A wise man once said, "Freediving should be for those who want to do it".

Ted
 

Kars

Well-Known Member
Oct 24, 2003
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I agree with you too, Unirdna.

I guess that I like the Recreational part a more then the competionpart, and I've got the fear that in the future some people just do it for the love of winning. Thankfully that's not a common ground for starters to start :)

Kars
 

unirdna

tropical wuss
Sep 16, 2002
1,016
220
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Originally posted by Kars
people who freedive now really choose it themselves, and aren't followers of the latest hype.

You make a good point, Kars. I should be clear about what I mean by 'promote'. Truth is, I 'found' the sport. The promotion I speak of is the vast information I found on-line. I did not (as I suspect most others did not) start freediving because of advertisements or the hope of fame and opulence. So I guess what I'm saying is that while it is not our duty to force-feed freediving to the world, we should never exclude those who are interested.

Semantics.....;).

Ted
 
Last edited:

Kars

Well-Known Member
Oct 24, 2003
3,445
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I think genuine ego hunters will beach themselfves by trying to hard. The drawback will be that they'll cannot stand "loosing" and may try to ridicule the sport.
The other posibility could be that during their freediving career the get stroked by a flash of enlightment, a new insight, and their vision of freediving, and of life, get's changed, get's enlightent :)

Once the latter happens they'll be forthrunners of the sport, supporting newbies in their voyage of discovery enjoying the little things etc.

I consider those ego seekers not lost, they sometimes only need a major defeat, or a victory to see there is not much there behind that curtain of victory. People chear your succes, often not your karakter when you're on the winners platform.

I think it's important that the ego hunters should not make eachother too mad with their laterst PB's etc. They are usually the loudest. The empty can raddlest the most.

Love and Peace,
Kars.
 

portinfer

Aquatic shopper...
Jul 3, 2003
1,327
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I don't think it will get too popular because of the physical restrictions.
It's not really a sport you can have quick go at - well, I suppose you can go snorkelling and then get into it slowly from there but it still requires quite alot of dedication that alot of people don't have time for.
I don't think it will ever make it onto the stag party list (ie "Freediving at 9, Quad biking at 10, clay pigeon shooting at 12 and then lets get the beers in...").
Also scuba is something that anyone can do on a nice carib. holiday but you can't drop down to 20m let alone 30m without a bit of training. How many overweight, unfit scuba divers are there ? How about freedivers ?

But if it ever does go mainstream I think alot of companies will pick up on it. Like with snowboarding now....heavily sponsored by the likes of Red Bull and so on.

Or surfing.... every kid here has a Quicksilver T-shirt whether they surf or not - it becomes image rather than the actuality of enjoying the sport. You can adopt a certain image and have the ethos by association rather than by being a practitioner. This is a shame I feel. I don't want to wear Nike fins !
Just an opinion.
Ed
 

BlueWaveC

Full Time Waterman
Jun 6, 2004
34
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Freediving is more of a participatory thing (similar to triathlon), with even less watchability (you would need a bunch of divers to film it...LOL).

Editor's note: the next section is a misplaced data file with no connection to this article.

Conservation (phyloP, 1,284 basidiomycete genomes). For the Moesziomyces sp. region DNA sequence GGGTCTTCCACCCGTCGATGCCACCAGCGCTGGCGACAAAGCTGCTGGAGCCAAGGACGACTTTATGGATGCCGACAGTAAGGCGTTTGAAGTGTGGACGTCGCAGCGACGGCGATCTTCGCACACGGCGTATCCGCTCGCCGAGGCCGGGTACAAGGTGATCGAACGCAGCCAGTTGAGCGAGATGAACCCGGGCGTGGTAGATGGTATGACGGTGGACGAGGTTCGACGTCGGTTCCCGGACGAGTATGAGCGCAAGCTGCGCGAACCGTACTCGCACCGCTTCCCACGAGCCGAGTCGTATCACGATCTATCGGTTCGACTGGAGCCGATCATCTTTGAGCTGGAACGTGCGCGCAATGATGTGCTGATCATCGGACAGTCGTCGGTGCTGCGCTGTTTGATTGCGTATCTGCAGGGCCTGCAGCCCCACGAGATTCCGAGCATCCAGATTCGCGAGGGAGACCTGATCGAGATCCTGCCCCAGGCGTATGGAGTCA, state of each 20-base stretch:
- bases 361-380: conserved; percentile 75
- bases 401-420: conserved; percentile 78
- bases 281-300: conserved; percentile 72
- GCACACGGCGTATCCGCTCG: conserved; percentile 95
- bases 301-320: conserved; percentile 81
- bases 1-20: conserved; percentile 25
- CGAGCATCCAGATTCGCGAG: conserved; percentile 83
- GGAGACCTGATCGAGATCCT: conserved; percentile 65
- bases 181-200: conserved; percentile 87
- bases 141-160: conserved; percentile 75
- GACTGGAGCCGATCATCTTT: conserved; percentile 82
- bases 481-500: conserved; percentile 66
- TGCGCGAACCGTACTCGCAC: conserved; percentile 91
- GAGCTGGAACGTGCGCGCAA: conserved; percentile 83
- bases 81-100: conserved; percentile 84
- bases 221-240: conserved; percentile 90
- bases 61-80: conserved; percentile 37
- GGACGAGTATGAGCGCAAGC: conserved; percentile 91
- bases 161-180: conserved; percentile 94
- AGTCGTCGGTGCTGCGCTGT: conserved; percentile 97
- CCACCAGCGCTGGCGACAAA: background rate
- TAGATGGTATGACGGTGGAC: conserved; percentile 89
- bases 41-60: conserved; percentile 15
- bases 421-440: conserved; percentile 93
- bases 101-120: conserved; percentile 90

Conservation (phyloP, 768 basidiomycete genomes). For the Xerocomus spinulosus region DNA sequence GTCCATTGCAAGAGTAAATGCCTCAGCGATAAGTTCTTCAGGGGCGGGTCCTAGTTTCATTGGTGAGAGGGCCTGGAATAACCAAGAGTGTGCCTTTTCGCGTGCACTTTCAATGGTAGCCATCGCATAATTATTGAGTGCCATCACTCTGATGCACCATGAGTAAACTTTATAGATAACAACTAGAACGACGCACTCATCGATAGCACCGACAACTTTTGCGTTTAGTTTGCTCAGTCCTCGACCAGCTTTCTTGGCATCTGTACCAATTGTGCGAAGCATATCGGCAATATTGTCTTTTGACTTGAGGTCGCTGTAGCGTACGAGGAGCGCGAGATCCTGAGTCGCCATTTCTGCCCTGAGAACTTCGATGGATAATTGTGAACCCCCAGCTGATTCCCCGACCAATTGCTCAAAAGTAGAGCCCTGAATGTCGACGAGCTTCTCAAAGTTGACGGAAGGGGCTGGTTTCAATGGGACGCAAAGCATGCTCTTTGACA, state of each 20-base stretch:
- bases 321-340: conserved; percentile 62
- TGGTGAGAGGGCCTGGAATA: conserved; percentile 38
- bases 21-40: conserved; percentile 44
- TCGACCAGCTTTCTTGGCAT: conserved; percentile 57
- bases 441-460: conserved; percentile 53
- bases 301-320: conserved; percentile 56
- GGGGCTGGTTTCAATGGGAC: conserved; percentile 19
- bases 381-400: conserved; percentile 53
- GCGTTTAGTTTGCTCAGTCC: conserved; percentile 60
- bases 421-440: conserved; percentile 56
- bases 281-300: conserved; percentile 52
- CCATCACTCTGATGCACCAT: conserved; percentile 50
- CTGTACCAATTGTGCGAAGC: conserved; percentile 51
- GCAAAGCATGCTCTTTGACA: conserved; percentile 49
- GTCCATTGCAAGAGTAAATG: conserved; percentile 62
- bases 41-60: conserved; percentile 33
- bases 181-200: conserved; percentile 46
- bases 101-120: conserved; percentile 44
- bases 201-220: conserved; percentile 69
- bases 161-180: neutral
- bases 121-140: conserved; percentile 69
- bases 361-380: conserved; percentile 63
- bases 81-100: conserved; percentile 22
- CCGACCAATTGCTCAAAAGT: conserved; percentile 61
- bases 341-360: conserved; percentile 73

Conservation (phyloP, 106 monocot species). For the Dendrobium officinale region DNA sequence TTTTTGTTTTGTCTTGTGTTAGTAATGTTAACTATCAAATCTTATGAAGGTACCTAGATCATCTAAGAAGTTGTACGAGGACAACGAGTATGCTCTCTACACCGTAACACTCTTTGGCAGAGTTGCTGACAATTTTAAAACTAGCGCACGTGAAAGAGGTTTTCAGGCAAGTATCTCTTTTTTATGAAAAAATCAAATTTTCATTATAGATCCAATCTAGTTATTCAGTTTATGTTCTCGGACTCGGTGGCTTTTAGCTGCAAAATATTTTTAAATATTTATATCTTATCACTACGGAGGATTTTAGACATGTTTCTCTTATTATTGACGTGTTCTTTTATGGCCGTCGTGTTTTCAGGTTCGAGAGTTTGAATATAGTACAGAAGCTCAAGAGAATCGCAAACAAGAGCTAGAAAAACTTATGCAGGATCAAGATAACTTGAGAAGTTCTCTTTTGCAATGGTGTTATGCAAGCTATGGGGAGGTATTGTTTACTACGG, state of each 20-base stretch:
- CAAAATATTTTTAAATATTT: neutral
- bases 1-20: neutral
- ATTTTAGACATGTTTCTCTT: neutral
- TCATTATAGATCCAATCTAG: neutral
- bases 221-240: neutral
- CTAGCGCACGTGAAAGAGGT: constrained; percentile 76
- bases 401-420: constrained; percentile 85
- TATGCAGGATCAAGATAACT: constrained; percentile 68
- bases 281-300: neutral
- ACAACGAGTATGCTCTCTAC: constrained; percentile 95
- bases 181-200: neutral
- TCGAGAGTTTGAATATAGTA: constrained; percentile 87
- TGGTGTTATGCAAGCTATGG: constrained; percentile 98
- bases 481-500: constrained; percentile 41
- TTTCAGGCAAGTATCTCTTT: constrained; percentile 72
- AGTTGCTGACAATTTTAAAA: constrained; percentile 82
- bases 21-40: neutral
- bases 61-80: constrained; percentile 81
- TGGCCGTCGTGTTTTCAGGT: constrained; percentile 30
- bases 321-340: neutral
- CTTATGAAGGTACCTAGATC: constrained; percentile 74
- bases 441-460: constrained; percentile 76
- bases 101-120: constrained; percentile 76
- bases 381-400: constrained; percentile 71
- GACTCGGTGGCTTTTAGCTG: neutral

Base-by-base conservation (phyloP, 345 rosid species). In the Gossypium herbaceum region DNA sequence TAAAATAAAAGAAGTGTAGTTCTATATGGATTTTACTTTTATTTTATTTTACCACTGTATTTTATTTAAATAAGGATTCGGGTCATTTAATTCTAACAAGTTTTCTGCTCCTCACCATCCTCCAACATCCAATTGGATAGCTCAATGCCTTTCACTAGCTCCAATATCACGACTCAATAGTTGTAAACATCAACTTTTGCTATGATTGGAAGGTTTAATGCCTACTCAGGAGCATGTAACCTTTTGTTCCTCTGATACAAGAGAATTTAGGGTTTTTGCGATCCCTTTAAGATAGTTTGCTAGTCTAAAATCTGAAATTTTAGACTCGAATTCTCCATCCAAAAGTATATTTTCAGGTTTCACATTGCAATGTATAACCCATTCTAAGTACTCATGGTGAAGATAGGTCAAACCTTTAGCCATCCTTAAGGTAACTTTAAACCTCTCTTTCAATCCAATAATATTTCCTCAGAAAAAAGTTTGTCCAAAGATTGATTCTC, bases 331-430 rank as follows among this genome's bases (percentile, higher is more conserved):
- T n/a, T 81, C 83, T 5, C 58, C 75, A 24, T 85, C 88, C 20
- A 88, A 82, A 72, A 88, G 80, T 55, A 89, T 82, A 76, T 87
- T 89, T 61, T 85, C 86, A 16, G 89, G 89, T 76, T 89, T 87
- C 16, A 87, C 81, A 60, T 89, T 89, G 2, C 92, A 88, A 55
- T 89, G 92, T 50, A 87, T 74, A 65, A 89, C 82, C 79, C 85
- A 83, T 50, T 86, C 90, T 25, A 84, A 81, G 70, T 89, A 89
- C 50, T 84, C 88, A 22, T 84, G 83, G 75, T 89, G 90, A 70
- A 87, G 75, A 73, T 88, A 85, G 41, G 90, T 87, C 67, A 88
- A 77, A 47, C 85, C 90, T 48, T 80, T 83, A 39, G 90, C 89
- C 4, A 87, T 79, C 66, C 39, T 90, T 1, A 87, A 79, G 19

But who really cares anyway. It's a great way to see the underwater sights, less of a hassle than SCUBA, and is another fun way to keep fit and stay in the water.......
 

oceanmen17

New Member
Jun 9, 2004
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competition is the least form of freediving. To me its like therapy, i used it to get over my deepest depressions and after that, i started taking my closest friends to freediving trips in the sinai desert at the red sea coast of Egypt. The combination of freediving among corals and diverse fish while listening to the silent voice of the desert at night under the stars changed every single person i took with me to those trips. They not only got out of their depressive moods but also started haveing hopes and dreams for traveling or learning a new language or playing a new sport.

I agree with Kars, my fear of a bigger Mass of freedivers is that it might become regulated for commercial reasons, and it will even be hard for simple people to use a mask and fin to just snorkle or freedive.......as the market grows, more regulation takes place and the more commercial it becomes the real freediver becomes as Kars said....an endangered species......hope this wont happen

Amr
 

Kars

Well-Known Member
Oct 24, 2003
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I hope I can join you some day to a trip to Egypt Amr!

Like Amr I think that this 'sport' has a mind healing capacity.
It's a pitty that so many don't learn to feel and envision what is right from wrong. Break things just because it wasn't coverd in the regulations. One should learn to master this understanding instead of blindly trusting or following rules. Some basic safety rules for freediving are handy, but overregulation may just provoake breaking the rules including the good ones.

Goverment rules: may be the worst is a policitians fear for almost everything. It's easy to predict he'll place Freediving into the box of things like "base jumping" and ban it. I know for sure I would not obay to that....

Love and Peace,
Kars
 
Last edited:

michal_bar

New Member
Jun 9, 2004
3
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I hear lots of wise people on this forum. So far it seems that the 'underground' is the choice of most of us.

I personally discovered the sport - actually I have been doing it alone and with few other friends before I knew that other people are also passionate about free diving.

I think what I would worry about the most is free diving becoming commercial and a cool thing to do. Like for some other people at this forum free diving is for me a mind healing and spiritual activity. Actually I prefer not to call it a sport, but for the lack of a better word I do. I think that if widely promoted and overregulated free diving would loose the free component. It will attract people who would change it into something very different and for me much less magical.
 

gerard

New Member
Oct 3, 2002
230
27
0
Personally I have the feeling that it will never become the next 'big thing' like snowboarding, for instance.

I think because down there you can't show-off your body, attire, and other external stuff; therefore commercial operators wouldn't be able to sell their goods to the masses.


Gerard.